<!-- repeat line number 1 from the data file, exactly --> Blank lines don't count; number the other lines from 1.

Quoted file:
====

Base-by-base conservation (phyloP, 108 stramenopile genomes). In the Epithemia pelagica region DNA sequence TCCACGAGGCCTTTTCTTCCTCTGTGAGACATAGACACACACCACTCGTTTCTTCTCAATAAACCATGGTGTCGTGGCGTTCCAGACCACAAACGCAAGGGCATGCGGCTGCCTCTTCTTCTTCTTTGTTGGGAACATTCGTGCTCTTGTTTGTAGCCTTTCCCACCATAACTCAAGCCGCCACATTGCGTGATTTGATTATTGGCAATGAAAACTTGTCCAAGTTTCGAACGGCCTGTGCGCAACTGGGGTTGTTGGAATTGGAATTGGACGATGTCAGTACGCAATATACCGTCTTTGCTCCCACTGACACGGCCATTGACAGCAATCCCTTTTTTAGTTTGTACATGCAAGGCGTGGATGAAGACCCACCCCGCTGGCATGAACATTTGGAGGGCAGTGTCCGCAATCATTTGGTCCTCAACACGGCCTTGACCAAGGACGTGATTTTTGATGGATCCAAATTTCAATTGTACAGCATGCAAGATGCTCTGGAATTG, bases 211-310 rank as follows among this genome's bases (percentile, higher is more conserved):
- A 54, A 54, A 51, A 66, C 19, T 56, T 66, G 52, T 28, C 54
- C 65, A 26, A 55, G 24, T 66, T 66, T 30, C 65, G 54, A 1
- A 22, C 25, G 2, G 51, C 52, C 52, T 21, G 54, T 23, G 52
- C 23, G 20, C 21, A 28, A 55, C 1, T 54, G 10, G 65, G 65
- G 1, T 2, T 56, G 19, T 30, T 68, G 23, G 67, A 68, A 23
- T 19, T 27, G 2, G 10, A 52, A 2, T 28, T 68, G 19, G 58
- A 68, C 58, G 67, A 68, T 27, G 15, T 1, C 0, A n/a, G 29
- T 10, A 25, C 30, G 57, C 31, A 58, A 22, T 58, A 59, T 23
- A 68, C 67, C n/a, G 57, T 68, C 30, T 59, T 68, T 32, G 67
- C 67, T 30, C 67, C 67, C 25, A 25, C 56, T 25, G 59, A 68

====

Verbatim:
Base-by-base conservation (phyloP, 108 stramenopile genomes). In the Epithemia pelagica region DNA sequence TCCACGAGGCCTTTTCTTCCTCTGTGAGACATAGACACACACCACTCGTTTCTTCTCAATAAACCATGGTGTCGTGGCGTTCCAGACCACAAACGCAAGGGCATGCGGCTGCCTCTTCTTCTTCTTTGTTGGGAACATTCGTGCTCTTGTTTGTAGCCTTTCCCACCATAACTCAAGCCGCCACATTGCGTGATTTGATTATTGGCAATGAAAACTTGTCCAAGTTTCGAACGGCCTGTGCGCAACTGGGGTTGTTGGAATTGGAATTGGACGATGTCAGTACGCAATATACCGTCTTTGCTCCCACTGACACGGCCATTGACAGCAATCCCTTTTTTAGTTTGTACATGCAAGGCGTGGATGAAGACCCACCCCGCTGGCATGAACATTTGGAGGGCAGTGTCCGCAATCATTTGGTCCTCAACACGGCCTTGACCAAGGACGTGATTTTTGATGGATCCAAATTTCAATTGTACAGCATGCAAGATGCTCTGGAATTG, bases 211-310 rank as follows among this genome's bases (percentile, higher is more conserved):